CCM likened itself to a talent agency in the 2015 Court of Appeals decision in Employer Services v. Industrial Claim Appeals Office where the appellate court employed a threshold. In that vein, CCM contended that it referred the cleaners to “third-party” households, who it said are the ones who derive the benefit of the cleaners’ services.
For that reason, “CCM argues that the employment inquiry must end at this threshold question,” the Supreme Court noted.
But the Supreme Court said CCM’s position would allow “a wide range” of employers to avoid paying unemployment taxes. “Under CCM’s reading of the law, employers across service industries could justify classifying employees as independent contractors by alleging that the individuals perform services ‘for’ the customers or clients, not ‘for’ the employer,” according to the opinion written by Justice Melissa Hart. “There is no such loophole to be exploited in CESA.”
The Supreme Court looked at the “totality of the circumstances” surrounding the work arrangement to judge whether CCM had a general right to control and direct the cleaners in the performance of their service. The company would tell cleaners to train other cleaners who were performing poorly.
It also retained the right to approve any assistants that the cleaners brought on to help them clean. As for whether the cleaners had independent businesses, the court noted that some cleaners did work for clients besides CCM’s — a fact that pointed toward an independent contractor classification. But that fact was “just one of many to be considered,” the court said.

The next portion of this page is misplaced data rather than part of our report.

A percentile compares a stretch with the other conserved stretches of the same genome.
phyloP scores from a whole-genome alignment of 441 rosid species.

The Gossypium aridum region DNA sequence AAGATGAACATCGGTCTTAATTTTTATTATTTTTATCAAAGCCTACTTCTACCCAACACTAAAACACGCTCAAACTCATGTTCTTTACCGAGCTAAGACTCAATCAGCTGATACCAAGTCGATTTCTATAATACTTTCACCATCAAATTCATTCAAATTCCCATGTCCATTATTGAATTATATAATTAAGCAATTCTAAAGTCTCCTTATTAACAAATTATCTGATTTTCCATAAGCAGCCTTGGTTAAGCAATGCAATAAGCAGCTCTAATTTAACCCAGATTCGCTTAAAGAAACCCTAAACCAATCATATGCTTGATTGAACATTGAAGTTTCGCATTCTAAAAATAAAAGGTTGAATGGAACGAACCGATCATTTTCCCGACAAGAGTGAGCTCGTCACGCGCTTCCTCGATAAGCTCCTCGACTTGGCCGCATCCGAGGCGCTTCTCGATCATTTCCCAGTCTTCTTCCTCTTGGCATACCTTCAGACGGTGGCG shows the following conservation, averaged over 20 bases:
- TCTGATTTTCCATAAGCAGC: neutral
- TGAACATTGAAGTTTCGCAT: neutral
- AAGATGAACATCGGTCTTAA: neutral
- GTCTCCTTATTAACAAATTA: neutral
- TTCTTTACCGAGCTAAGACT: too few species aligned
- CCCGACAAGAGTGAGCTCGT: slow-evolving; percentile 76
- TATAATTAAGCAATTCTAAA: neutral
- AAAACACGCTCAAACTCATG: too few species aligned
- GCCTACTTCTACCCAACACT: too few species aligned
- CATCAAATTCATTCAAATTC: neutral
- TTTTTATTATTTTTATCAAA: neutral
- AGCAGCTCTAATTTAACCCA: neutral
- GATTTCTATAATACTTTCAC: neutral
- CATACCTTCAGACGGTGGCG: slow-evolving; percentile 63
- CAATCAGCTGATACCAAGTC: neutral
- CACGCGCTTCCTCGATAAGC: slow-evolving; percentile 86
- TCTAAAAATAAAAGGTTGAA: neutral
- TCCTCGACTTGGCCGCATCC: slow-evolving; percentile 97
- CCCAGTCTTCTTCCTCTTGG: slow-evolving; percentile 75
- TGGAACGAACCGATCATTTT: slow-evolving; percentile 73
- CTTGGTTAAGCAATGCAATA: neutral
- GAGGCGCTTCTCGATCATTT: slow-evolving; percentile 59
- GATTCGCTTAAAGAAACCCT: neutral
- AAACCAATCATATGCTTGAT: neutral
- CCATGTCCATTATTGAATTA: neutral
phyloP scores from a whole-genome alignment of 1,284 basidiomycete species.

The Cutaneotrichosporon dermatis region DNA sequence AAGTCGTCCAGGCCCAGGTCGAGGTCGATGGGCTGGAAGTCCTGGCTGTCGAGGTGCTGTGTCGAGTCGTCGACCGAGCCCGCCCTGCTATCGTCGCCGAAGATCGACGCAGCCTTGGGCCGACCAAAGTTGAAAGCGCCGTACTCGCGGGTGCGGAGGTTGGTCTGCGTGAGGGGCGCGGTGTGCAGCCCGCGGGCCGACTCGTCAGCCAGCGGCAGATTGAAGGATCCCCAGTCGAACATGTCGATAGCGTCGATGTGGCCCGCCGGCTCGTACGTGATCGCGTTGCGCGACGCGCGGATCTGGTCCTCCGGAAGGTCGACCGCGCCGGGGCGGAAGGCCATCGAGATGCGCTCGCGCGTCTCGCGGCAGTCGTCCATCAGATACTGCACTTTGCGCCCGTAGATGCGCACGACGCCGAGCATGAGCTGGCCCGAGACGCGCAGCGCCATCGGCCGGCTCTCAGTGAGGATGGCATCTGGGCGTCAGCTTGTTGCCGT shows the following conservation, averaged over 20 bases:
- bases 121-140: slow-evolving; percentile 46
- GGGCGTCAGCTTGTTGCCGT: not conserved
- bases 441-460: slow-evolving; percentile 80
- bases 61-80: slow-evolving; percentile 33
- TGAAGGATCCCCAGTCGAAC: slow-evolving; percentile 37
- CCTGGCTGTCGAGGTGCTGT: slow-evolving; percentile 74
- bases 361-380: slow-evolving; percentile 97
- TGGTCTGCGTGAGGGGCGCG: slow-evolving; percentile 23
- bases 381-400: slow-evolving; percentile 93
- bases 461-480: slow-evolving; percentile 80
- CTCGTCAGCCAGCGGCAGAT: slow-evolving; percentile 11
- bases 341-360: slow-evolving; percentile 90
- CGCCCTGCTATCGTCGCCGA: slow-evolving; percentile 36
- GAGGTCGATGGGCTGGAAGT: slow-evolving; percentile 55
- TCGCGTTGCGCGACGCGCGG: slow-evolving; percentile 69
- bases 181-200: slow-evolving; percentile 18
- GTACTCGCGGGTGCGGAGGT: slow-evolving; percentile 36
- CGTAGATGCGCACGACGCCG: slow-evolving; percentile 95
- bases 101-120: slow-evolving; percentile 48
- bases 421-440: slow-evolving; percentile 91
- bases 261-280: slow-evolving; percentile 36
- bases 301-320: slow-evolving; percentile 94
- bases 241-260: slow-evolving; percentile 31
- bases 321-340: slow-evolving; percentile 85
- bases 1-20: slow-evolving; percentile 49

Bronwyn Pepple, an employment attorney and co-managing director of Lewis Bess Williams & Weese, said a written contract outlining CESA’s nine independent contractor factors is important for deciding worker classification under the statute.
“If you’ve got a written agreement that checks all these boxes, then you have this presumption that they’re an independent contractor, not an employee,” Pepple said.
She noted that CESA’s definition of an employee-employer relationship doesn’t differ much from what the IRS of Department of Labor uses, though it’s worded differently.
A written agreement outlining the work relationship is vital regardless of whether the IRS or a state agency is looking at it, she added.
Leni Plimpton, an associate with Fortis Law Partners whose practice focuses on labor and employment litigation, said the Supreme Court didn’t really change its “totality of the circumstances” test for employees under CESA.
She also said that the CDLE division got a lot of deference from the court in how it weighed the facts in that test, and that underscores the need for the employer to lay out the independent contractor relationship in writing. “Get a signed agreement that meets the conditions so you aren’t fighting an uphill battle.”
The court wasn’t sold on CCM’s self-description as a “referral service” and other language it used to position itself away from being the cleaners’ employer.
“I think the lesson is you can call yourself whatever you want, but the test is the test,” Plimpton said. “It’s going to look at the economic realities.”
— Doug Chartier